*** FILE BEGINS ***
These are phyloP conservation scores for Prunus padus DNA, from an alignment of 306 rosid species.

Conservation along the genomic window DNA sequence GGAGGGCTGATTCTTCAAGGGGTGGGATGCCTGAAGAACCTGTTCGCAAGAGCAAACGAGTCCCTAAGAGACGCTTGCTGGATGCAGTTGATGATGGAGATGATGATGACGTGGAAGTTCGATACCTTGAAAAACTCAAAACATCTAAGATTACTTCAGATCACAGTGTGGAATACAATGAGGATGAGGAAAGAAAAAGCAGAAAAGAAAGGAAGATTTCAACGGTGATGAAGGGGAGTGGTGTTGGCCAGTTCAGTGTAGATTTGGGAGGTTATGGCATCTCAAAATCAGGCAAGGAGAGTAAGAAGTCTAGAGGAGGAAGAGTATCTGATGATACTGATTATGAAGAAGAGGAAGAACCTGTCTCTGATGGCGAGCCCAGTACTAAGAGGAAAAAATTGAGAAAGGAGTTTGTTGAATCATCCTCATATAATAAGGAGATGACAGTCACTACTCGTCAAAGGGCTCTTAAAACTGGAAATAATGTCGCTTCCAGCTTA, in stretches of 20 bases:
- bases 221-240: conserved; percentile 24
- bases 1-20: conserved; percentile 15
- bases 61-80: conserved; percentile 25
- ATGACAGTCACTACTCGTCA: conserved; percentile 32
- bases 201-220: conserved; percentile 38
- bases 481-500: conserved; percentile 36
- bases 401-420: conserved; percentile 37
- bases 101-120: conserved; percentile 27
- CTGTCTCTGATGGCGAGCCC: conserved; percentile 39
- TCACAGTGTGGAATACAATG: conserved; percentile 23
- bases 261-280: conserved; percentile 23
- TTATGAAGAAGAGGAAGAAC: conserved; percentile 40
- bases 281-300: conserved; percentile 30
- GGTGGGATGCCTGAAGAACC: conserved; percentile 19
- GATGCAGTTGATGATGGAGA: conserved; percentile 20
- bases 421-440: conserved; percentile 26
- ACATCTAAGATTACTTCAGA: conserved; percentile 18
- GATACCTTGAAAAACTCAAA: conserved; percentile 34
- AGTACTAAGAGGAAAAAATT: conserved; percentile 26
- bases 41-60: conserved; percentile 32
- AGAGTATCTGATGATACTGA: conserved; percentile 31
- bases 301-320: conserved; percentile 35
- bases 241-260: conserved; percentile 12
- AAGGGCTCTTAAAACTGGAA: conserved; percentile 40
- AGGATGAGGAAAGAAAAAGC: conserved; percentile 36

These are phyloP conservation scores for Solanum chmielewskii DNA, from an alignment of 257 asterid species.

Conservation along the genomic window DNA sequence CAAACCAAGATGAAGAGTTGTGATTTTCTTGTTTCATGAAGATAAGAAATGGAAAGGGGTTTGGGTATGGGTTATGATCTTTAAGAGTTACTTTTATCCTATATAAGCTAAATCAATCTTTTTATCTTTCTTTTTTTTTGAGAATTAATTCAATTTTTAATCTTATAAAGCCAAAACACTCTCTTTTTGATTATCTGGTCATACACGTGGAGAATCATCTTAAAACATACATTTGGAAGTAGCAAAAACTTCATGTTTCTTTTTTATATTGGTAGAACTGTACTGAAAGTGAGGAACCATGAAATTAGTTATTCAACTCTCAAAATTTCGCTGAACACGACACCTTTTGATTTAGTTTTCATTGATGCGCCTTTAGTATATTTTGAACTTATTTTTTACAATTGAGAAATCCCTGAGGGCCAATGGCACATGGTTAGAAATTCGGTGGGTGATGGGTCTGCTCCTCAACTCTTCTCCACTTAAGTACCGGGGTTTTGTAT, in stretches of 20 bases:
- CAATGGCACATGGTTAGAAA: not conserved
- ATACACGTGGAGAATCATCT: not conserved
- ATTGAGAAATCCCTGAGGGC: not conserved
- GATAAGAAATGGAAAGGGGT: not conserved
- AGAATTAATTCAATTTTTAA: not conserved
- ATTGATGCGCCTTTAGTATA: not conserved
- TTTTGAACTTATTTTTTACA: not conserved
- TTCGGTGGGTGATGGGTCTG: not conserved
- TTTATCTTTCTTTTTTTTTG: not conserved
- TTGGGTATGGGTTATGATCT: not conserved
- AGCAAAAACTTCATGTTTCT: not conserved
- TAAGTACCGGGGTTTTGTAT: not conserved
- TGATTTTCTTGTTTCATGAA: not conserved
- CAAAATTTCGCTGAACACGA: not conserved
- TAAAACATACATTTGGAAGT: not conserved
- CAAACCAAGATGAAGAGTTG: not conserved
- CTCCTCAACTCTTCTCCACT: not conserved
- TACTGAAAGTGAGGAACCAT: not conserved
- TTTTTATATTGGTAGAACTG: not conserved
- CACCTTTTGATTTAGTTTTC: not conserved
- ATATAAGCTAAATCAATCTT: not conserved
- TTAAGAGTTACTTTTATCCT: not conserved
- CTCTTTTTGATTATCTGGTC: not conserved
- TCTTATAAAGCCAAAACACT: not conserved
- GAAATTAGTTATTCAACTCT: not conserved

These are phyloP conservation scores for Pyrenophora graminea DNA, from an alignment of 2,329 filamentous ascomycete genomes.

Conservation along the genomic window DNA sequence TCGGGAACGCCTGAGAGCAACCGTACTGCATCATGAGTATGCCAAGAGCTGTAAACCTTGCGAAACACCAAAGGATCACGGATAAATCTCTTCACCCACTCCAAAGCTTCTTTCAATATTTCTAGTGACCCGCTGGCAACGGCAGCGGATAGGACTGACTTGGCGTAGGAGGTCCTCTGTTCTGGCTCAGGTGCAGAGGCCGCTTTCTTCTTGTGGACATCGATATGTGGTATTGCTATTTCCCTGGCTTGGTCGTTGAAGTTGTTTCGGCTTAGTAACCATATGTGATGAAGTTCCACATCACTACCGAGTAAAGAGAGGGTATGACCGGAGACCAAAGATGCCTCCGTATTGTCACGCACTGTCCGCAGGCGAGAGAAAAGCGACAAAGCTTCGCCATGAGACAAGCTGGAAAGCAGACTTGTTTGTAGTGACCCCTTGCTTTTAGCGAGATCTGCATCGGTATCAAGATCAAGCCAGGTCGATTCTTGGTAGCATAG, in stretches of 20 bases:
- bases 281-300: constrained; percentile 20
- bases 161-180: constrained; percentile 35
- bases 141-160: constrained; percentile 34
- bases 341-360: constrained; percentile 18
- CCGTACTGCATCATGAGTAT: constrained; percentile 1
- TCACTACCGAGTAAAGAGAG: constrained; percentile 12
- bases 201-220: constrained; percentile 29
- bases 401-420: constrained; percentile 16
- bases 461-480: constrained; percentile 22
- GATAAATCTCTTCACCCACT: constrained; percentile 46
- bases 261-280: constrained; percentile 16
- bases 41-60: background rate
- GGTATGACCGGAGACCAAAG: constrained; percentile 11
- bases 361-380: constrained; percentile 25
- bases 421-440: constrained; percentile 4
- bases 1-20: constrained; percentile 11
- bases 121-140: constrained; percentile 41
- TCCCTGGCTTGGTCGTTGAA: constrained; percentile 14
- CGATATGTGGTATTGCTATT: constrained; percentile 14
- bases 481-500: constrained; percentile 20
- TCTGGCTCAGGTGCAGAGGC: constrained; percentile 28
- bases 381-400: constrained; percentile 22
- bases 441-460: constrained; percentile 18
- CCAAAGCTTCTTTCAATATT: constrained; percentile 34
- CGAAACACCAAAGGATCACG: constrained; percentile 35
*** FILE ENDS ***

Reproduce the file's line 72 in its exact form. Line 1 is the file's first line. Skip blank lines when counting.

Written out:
- bases 1-20: constrained; percentile 11